Dealing With Card-Counters

Casinos are the only businesses which make money by beating their own customers
at games of chance. The operators of lotteries and parimutuel betting do not care who
wins or loses. With casinos, however, the house cares very much who wins. The casino
participates as a player covering the bets of the other players in every hand.

Under the rules of every game the casino has a built-in advantage over every other
player. Blackjack is a percentage game because the player goes first: The house wins,
even if both the player and the casino dealer bust.

It is easy to understand why casinos want to make the game of blackjack difficult
for card-counters, or to ban card-counters completely. When the rules are liberal enough,
and the player is skillful enough, the casino will actually have a small statistical
disadvantage, for short periods of time.

A large cottage industry has developed over the last three decades whose principal
goal is to beat the casinos’ percentage advantage in the game of blackjack. No other
casino game has received this much attention: A host of scholarly and popular books,
professional conferences, newsletters, magazines and mechanical devices have been made
available to players who want to try and get the percentage in their favor.

Casinos spend an enormous amount of time and money attempting to foil card-counters. Some of these counter-measures are aimed not only at card-counters, but are
part of the industry’s continuous attempt to speed up the velocity of money. Among the
many tactics casinos have used:

  • Identifying known counters through photo books and face recognition computer technology.
  • Linking computers with imbedded scanners in blackjack tables. The most sophisticated of these systems can even recognize which system a player is using.
  • Dealing out only a few hands before shuffling. Dealers sometimes shuffle whenever players greatly increases the size of their wagers.
  • Changing the rules, often in the middle of a game. These include lowering the stakes, and limiting the right to double-down, split or play more than one hand at a time. Sometimes the restrictions are imposed on the entire table and sometimes only on the card-counter.
  • Harassing skilled players. Skilled players have been subjected to such crude tactics as having drinks spilled on them. One was even arrested in Atlantic City on trumped up charges, leading to a civil suit and a large jury verdict against the casino.
  • Bringing social pressure against the card-counter. Casinos are social settings. Slowing up a game to measure where the cut card is can turn the other players at the table against the card-counter.

Casino executives are sometimes so emotionally tied up with their battles against
card-counters, that their actions are often self-destructive. Slowing up a game to shuffle
may hurt the skilled player, but it prevents the other players at the table from playing. Government’s role in the on-going war between casinos and card-counters usually
fall into one of two categories:

In jurisdictions like Nevada, casinos are free to take any counter-measures they
wish. State law prohibits discriminating on the basis of race, color, religion, national
origin or disability. But Nevada casinos may exclude players for counting cards, or even
just for winning.

Nevada regulators have gone so far as to informally allow casino dealers to count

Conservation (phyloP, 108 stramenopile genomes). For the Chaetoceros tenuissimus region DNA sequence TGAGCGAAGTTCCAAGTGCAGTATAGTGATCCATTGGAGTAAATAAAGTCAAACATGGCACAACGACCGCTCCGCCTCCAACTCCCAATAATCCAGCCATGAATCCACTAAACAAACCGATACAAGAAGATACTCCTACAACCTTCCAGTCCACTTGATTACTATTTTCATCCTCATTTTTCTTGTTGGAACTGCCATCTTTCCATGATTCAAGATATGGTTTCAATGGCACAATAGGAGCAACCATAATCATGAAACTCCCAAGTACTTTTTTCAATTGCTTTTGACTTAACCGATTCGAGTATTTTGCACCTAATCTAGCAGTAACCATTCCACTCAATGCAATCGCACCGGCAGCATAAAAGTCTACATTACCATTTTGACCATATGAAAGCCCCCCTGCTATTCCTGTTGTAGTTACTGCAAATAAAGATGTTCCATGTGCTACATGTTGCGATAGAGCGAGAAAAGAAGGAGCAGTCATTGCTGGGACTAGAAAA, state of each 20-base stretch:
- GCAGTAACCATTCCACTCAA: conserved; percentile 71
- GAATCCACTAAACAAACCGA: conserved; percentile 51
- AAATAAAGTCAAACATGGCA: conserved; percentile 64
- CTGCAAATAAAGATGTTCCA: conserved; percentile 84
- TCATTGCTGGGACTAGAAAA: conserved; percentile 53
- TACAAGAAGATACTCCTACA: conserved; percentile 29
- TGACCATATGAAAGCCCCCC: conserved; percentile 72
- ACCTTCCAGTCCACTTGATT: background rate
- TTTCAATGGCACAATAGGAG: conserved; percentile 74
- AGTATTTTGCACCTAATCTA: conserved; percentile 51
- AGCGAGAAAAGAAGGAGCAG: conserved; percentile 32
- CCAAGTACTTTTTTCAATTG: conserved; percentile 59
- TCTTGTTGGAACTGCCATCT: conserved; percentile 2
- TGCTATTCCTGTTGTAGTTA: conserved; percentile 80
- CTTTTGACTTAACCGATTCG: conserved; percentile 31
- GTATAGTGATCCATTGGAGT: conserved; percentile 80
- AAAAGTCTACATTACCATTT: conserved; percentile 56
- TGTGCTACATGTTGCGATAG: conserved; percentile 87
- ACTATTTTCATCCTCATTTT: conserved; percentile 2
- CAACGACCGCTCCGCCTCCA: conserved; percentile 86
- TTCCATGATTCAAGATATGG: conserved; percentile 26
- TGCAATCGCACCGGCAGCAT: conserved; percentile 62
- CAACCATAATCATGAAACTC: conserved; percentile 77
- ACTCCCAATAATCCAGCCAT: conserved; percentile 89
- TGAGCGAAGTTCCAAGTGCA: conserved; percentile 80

cards and shuffle whenever the remainder of a shoe favors the players. Preferential
shuffling has not been challenged, but a court might declare this to be cheating. The
house is manipulating the odds as if it were removing tens and aces from shoe.

On the other end of the spectrum are jurisdictions which by statute and regulation
make all decisions on how casino games are played. In New Jersey, at one stage, casinos
did not even have discretion as to the color of the felt covering the gaming tables. The
state Supreme Court held, in Uston v. Resorts International Hotel Inc., 445 A.2d 370
(1982), that government control of blackjack was so complete that casinos in Atlantic City
did not have the authority to decide whether skilled players could be barred.

A casino in Australia imposed special rules on one player only, restricting his bets
to A$25 (US$13) a hand, no more, no less. But a court in New Zealand prohibited a
casino from putting in continuous shuffling machines or taking any other counter-measures against a card-counter.

[In the spirit of full-disclosure, I have been an expert witness or consultant in some
of these cases, including on behalf of the successful player in the on-going case in
Auckland.]

Lawmakers often feel they have to protect players from themselves. But regulation
can go too far. In England in 1970 players could only double-down if their first two
cards totaled ten or eleven. This rule was designed to protect players from doubling
down on whims; although computer simulations later showed that there are many times
when it is to the players’ advantage to double down on other two-card combinations, such
as an ace-six when the dealer has a six face up.

Lawmakers also have to protect casinos. In recent years, casinos have been able to
convince the New Jersey Casino Control Commission to permit counter-measures.

It is highly doubtful that any well-run operation has been bankrupted by card-counters. But regulators and legislators do not talk to players; players are not organized,
they have no spokespersons. They do hear regularly from casino executives and their
lawyers. Government decision-makers thus tend to over-estimate the fiscal impact skilled
players can have on a casino.

The result is that casinos have sometimes been able to win by lobbying what they
had initially lost through regulation.

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